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  Partner: UNT Libraries
 Department: Department of Biological Sciences
Life History And Secondary Production Of Cheumatopsyche Lasia Ross (Trichoptera: Hydropsychidae) With Respect To A Wastewater Treatment Facility In A North Texas Urban Stream

Life History And Secondary Production Of Cheumatopsyche Lasia Ross (Trichoptera: Hydropsychidae) With Respect To A Wastewater Treatment Facility In A North Texas Urban Stream

Date: December 2011
Creator: Paul, Jenny Sueanna
Description: This study represents the first shift in multivoltine life history of Cheumatopsyche species from a wastewater treatment plant (WWTP) in North America. Populations of C. lasia were examined upstream and downstream of the Denton’s Pecan Creek WWTP August 2009 through November 2010. C. lasia is multivoltine in Pecan Creek with three cohorts observed upstream of the WWTP and four possible cohorts downstream. A fourth generation was possible downstream as thermal inputs from WWTP effluent resulted in elevated water temperatures that allowed larval development to progress through the winter producing a cohort ready to emerge in spring. Production of C. lasia was 5 times greater downstream of the WWTP with secondary production estimates of 1.3 g m-2 yr-1 and 4.88- 6.51 g m-2 yr-1, respectively. Differences in abundance were due to increased habitat availability downstream of the WWTP in addition to continuous stream flow from inputs of wastewater effluent. Results also suggest that C. lasia is important for energy transfer in semiarid urban prairie streams and may serve as a potential conduit for the transfer of energy along with emergent contaminants to terrestrial ecosystems. These finding highlight the need for more quantitative accounts of population dynamics (voltinism, development rates, secondary production, ...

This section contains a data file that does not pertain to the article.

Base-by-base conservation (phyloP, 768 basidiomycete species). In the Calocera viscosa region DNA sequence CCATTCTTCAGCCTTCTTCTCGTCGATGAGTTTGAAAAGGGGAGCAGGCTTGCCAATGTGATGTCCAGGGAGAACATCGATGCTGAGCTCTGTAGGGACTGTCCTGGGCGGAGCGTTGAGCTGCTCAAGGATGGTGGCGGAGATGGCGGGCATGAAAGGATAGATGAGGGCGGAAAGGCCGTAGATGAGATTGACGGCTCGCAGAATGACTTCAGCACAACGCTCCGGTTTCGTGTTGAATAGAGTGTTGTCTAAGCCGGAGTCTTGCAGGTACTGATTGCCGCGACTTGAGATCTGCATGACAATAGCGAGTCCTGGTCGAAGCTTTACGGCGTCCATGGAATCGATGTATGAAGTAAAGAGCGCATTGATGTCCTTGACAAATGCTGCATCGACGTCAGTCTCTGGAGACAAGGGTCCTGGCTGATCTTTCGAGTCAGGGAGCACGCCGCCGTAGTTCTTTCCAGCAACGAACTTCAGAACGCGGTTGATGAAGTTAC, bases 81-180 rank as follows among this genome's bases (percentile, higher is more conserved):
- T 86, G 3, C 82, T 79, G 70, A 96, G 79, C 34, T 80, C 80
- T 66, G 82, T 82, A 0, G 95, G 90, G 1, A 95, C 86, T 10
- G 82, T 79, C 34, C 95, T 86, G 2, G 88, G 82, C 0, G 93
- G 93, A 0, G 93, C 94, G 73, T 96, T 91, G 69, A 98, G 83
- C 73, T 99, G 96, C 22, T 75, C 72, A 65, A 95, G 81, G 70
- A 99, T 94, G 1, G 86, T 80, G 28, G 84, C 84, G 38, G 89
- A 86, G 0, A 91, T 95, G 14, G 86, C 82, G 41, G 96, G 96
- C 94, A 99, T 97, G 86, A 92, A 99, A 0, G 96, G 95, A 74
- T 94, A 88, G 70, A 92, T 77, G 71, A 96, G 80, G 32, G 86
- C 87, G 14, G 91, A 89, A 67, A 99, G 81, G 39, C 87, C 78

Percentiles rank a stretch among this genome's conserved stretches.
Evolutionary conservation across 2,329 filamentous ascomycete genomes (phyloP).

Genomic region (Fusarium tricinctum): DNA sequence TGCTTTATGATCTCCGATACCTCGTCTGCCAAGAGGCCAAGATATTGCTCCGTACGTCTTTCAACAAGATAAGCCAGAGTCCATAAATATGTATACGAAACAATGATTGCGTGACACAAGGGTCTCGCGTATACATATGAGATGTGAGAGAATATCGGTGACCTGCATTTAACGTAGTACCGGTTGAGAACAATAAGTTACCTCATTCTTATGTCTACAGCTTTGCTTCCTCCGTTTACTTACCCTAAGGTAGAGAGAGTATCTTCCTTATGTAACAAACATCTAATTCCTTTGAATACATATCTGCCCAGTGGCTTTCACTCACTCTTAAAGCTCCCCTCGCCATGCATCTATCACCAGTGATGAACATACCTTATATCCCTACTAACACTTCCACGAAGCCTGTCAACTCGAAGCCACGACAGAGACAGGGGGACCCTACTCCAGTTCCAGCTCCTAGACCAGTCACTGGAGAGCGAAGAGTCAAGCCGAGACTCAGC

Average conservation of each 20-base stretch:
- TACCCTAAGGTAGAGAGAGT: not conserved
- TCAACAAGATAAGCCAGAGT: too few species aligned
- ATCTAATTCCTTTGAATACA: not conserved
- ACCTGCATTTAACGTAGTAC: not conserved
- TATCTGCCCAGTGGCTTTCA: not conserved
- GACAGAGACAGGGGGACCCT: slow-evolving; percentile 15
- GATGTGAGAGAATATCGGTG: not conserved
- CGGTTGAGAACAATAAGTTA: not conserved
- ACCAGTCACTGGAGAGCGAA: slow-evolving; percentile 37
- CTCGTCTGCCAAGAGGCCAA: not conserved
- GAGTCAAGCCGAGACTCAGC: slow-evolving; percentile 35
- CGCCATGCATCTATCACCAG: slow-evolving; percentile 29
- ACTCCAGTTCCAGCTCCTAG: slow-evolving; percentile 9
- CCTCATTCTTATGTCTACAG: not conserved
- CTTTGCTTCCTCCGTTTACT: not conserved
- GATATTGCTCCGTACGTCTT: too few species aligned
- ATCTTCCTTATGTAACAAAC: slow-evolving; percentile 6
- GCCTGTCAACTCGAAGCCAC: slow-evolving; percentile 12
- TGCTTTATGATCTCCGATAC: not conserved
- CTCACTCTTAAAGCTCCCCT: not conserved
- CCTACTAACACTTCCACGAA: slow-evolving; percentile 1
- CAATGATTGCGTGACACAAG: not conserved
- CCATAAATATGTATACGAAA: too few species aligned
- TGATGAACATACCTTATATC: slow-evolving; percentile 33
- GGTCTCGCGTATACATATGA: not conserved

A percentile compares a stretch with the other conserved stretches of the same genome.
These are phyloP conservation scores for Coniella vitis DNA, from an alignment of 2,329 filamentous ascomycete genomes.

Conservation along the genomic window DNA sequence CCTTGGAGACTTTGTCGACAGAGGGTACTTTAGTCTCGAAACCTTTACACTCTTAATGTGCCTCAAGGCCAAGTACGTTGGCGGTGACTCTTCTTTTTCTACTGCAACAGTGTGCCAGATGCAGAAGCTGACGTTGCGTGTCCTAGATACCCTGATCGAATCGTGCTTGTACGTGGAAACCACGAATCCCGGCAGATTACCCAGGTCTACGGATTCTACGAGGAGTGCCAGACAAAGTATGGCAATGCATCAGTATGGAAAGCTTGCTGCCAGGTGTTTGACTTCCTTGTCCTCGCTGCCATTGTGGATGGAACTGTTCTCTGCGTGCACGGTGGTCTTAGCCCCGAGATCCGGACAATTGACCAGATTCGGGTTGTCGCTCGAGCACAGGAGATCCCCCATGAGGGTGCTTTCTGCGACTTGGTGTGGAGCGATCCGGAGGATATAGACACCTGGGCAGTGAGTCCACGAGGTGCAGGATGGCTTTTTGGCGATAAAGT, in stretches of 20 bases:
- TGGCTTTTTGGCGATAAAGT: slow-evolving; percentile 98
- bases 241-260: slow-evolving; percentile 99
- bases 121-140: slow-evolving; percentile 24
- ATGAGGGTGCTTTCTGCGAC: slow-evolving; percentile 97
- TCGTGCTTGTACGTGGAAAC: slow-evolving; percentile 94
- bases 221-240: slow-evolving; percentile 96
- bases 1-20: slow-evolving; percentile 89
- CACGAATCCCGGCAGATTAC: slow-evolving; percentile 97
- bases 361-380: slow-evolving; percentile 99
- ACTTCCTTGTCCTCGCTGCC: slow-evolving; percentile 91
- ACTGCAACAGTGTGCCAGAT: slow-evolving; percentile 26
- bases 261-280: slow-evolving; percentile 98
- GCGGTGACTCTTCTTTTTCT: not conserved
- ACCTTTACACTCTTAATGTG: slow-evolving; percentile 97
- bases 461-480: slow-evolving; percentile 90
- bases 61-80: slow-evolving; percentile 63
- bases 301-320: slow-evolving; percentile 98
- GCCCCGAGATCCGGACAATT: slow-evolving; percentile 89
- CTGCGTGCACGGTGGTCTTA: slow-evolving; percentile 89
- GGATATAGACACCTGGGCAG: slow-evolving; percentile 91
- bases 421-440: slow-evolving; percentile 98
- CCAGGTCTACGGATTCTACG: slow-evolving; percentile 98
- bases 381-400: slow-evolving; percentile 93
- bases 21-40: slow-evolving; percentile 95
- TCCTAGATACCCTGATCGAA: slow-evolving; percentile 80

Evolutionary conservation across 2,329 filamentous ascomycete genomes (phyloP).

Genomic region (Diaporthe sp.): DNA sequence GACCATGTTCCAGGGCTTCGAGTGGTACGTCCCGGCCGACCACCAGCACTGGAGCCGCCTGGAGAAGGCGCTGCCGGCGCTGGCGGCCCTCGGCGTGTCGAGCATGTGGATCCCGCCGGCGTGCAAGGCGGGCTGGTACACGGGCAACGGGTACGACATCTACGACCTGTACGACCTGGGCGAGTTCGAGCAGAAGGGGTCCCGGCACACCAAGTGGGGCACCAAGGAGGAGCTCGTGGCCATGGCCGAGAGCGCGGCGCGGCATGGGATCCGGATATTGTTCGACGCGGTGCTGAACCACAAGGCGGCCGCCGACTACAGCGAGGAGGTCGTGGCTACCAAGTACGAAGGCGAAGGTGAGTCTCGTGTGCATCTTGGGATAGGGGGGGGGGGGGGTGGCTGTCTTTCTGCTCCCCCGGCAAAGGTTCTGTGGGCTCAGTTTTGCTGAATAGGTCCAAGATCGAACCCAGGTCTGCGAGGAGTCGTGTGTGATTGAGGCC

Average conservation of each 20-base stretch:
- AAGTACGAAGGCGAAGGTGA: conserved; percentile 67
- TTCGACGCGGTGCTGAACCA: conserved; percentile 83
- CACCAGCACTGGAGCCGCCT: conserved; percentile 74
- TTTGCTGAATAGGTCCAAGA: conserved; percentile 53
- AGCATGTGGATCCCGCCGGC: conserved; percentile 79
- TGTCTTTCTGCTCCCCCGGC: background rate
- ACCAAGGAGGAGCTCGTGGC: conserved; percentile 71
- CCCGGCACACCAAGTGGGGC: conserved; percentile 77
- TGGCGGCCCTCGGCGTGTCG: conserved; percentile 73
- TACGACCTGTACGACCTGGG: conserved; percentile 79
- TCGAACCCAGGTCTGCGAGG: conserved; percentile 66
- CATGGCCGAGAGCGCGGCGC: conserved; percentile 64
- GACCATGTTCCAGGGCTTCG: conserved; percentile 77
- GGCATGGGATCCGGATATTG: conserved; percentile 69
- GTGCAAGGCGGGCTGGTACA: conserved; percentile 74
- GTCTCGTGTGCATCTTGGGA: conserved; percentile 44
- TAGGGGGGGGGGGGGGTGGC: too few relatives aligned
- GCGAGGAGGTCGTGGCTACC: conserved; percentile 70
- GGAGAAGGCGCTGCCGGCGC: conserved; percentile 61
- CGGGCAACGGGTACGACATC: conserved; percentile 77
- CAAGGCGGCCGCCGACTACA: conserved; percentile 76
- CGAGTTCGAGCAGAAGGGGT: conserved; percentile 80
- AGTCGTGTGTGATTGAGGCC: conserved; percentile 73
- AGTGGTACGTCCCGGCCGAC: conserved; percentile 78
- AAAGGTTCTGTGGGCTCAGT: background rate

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Measuring Atmospheric Ozone and Nitrogen Dioxide Concentration by Differential Optical Absorption Spectroscopy

Measuring Atmospheric Ozone and Nitrogen Dioxide Concentration by Differential Optical Absorption Spectroscopy

Access: Use of this item is restricted to the UNT Community.
Date: December 2011
Creator: Jerez, Carlos J.